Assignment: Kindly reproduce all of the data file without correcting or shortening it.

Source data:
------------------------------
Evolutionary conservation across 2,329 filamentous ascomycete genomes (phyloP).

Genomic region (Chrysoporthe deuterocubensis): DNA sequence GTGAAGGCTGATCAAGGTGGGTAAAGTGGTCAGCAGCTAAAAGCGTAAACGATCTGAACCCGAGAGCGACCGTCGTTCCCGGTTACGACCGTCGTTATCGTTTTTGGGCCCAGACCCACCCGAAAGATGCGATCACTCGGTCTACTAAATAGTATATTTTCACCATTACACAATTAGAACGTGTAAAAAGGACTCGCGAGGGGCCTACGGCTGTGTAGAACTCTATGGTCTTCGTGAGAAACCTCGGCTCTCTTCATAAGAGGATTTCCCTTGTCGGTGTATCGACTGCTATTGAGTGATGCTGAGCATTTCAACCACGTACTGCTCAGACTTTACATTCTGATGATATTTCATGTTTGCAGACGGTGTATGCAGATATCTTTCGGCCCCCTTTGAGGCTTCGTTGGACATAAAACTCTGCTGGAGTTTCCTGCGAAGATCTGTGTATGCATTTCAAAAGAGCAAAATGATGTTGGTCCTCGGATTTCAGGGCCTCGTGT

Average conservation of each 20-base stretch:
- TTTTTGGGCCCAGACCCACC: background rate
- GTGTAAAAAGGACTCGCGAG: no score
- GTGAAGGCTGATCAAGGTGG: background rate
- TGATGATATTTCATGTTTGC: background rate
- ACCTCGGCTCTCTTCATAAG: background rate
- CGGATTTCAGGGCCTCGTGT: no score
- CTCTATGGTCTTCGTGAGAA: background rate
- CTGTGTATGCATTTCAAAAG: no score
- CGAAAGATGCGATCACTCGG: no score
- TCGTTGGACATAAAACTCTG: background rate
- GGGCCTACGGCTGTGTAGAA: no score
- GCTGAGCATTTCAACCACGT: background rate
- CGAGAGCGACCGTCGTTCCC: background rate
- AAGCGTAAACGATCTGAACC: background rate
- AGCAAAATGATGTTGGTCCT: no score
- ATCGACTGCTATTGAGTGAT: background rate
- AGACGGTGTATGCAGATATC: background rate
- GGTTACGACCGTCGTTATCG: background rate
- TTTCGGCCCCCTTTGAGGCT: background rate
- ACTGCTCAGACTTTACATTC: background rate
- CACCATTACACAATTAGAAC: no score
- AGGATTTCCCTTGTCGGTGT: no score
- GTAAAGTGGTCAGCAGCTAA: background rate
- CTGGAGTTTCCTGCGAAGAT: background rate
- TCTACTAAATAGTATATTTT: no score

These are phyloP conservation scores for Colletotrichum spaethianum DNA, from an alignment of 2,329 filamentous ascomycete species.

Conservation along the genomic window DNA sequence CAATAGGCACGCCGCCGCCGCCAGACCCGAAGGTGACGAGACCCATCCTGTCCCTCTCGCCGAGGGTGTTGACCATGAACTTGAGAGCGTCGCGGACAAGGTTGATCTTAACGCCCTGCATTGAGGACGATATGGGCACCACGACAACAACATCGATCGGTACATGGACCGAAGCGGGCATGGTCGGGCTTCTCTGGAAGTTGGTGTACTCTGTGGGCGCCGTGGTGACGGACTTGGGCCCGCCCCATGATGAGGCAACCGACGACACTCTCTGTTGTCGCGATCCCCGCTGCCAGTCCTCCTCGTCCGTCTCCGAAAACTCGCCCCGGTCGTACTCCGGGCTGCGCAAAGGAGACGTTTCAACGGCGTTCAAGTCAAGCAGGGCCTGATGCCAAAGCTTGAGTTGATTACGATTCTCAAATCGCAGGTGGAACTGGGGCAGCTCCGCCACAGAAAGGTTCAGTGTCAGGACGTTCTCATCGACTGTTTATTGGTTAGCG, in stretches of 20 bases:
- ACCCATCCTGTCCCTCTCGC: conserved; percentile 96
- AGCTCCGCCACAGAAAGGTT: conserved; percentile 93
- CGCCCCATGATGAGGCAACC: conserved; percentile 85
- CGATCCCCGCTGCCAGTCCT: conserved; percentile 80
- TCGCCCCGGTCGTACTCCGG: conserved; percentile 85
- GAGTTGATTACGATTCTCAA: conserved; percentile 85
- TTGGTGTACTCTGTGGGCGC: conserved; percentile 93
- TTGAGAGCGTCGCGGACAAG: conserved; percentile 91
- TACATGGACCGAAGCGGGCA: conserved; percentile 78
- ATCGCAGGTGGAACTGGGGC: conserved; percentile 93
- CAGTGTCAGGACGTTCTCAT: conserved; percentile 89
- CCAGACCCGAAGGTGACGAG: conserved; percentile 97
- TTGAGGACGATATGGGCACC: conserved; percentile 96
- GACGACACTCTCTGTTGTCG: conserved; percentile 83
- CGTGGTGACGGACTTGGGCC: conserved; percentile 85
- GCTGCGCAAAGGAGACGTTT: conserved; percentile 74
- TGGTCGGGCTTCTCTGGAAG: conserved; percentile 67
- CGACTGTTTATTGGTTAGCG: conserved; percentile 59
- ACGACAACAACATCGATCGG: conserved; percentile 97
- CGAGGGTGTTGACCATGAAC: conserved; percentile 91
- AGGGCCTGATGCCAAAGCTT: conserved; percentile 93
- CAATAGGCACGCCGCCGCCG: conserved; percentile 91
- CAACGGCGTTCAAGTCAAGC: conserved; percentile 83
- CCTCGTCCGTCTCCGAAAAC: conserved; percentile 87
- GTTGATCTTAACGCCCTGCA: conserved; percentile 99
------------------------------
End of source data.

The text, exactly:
Evolutionary conservation across 2,329 filamentous ascomycete genomes (phyloP).

Genomic region (Chrysoporthe deuterocubensis): DNA sequence GTGAAGGCTGATCAAGGTGGGTAAAGTGGTCAGCAGCTAAAAGCGTAAACGATCTGAACCCGAGAGCGACCGTCGTTCCCGGTTACGACCGTCGTTATCGTTTTTGGGCCCAGACCCACCCGAAAGATGCGATCACTCGGTCTACTAAATAGTATATTTTCACCATTACACAATTAGAACGTGTAAAAAGGACTCGCGAGGGGCCTACGGCTGTGTAGAACTCTATGGTCTTCGTGAGAAACCTCGGCTCTCTTCATAAGAGGATTTCCCTTGTCGGTGTATCGACTGCTATTGAGTGATGCTGAGCATTTCAACCACGTACTGCTCAGACTTTACATTCTGATGATATTTCATGTTTGCAGACGGTGTATGCAGATATCTTTCGGCCCCCTTTGAGGCTTCGTTGGACATAAAACTCTGCTGGAGTTTCCTGCGAAGATCTGTGTATGCATTTCAAAAGAGCAAAATGATGTTGGTCCTCGGATTTCAGGGCCTCGTGT

Average conservation of each 20-base stretch:
- TTTTTGGGCCCAGACCCACC: background rate
- GTGTAAAAAGGACTCGCGAG: no score
- GTGAAGGCTGATCAAGGTGG: background rate
- TGATGATATTTCATGTTTGC: background rate
- ACCTCGGCTCTCTTCATAAG: background rate
- CGGATTTCAGGGCCTCGTGT: no score
- CTCTATGGTCTTCGTGAGAA: background rate
- CTGTGTATGCATTTCAAAAG: no score
- CGAAAGATGCGATCACTCGG: no score
- TCGTTGGACATAAAACTCTG: background rate
- GGGCCTACGGCTGTGTAGAA: no score
- GCTGAGCATTTCAACCACGT: background rate
- CGAGAGCGACCGTCGTTCCC: background rate
- AAGCGTAAACGATCTGAACC: background rate
- AGCAAAATGATGTTGGTCCT: no score
- ATCGACTGCTATTGAGTGAT: background rate
- AGACGGTGTATGCAGATATC: background rate
- GGTTACGACCGTCGTTATCG: background rate
- TTTCGGCCCCCTTTGAGGCT: background rate
- ACTGCTCAGACTTTACATTC: background rate
- CACCATTACACAATTAGAAC: no score
- AGGATTTCCCTTGTCGGTGT: no score
- GTAAAGTGGTCAGCAGCTAA: background rate
- CTGGAGTTTCCTGCGAAGAT: background rate
- TCTACTAAATAGTATATTTT: no score

These are phyloP conservation scores for Colletotrichum spaethianum DNA, from an alignment of 2,329 filamentous ascomycete species.

Conservation along the genomic window DNA sequence CAATAGGCACGCCGCCGCCGCCAGACCCGAAGGTGACGAGACCCATCCTGTCCCTCTCGCCGAGGGTGTTGACCATGAACTTGAGAGCGTCGCGGACAAGGTTGATCTTAACGCCCTGCATTGAGGACGATATGGGCACCACGACAACAACATCGATCGGTACATGGACCGAAGCGGGCATGGTCGGGCTTCTCTGGAAGTTGGTGTACTCTGTGGGCGCCGTGGTGACGGACTTGGGCCCGCCCCATGATGAGGCAACCGACGACACTCTCTGTTGTCGCGATCCCCGCTGCCAGTCCTCCTCGTCCGTCTCCGAAAACTCGCCCCGGTCGTACTCCGGGCTGCGCAAAGGAGACGTTTCAACGGCGTTCAAGTCAAGCAGGGCCTGATGCCAAAGCTTGAGTTGATTACGATTCTCAAATCGCAGGTGGAACTGGGGCAGCTCCGCCACAGAAAGGTTCAGTGTCAGGACGTTCTCATCGACTGTTTATTGGTTAGCG, in stretches of 20 bases:
- ACCCATCCTGTCCCTCTCGC: conserved; percentile 96
- AGCTCCGCCACAGAAAGGTT: conserved; percentile 93
- CGCCCCATGATGAGGCAACC: conserved; percentile 85
- CGATCCCCGCTGCCAGTCCT: conserved; percentile 80
- TCGCCCCGGTCGTACTCCGG: conserved; percentile 85
- GAGTTGATTACGATTCTCAA: conserved; percentile 85
- TTGGTGTACTCTGTGGGCGC: conserved; percentile 93
- TTGAGAGCGTCGCGGACAAG: conserved; percentile 91
- TACATGGACCGAAGCGGGCA: conserved; percentile 78
- ATCGCAGGTGGAACTGGGGC: conserved; percentile 93
- CAGTGTCAGGACGTTCTCAT: conserved; percentile 89
- CCAGACCCGAAGGTGACGAG: conserved; percentile 97
- TTGAGGACGATATGGGCACC: conserved; percentile 96
- GACGACACTCTCTGTTGTCG: conserved; percentile 83
- CGTGGTGACGGACTTGGGCC: conserved; percentile 85
- GCTGCGCAAAGGAGACGTTT: conserved; percentile 74
- TGGTCGGGCTTCTCTGGAAG: conserved; percentile 67
- CGACTGTTTATTGGTTAGCG: conserved; percentile 59
- ACGACAACAACATCGATCGG: conserved; percentile 97
- CGAGGGTGTTGACCATGAAC: conserved; percentile 91
- AGGGCCTGATGCCAAAGCTT: conserved; percentile 93
- CAATAGGCACGCCGCCGCCG: conserved; percentile 91
- CAACGGCGTTCAAGTCAAGC: conserved; percentile 83
- CCTCGTCCGTCTCCGAAAAC: conserved; percentile 87
- GTTGATCTTAACGCCCTGCA: conserved; percentile 99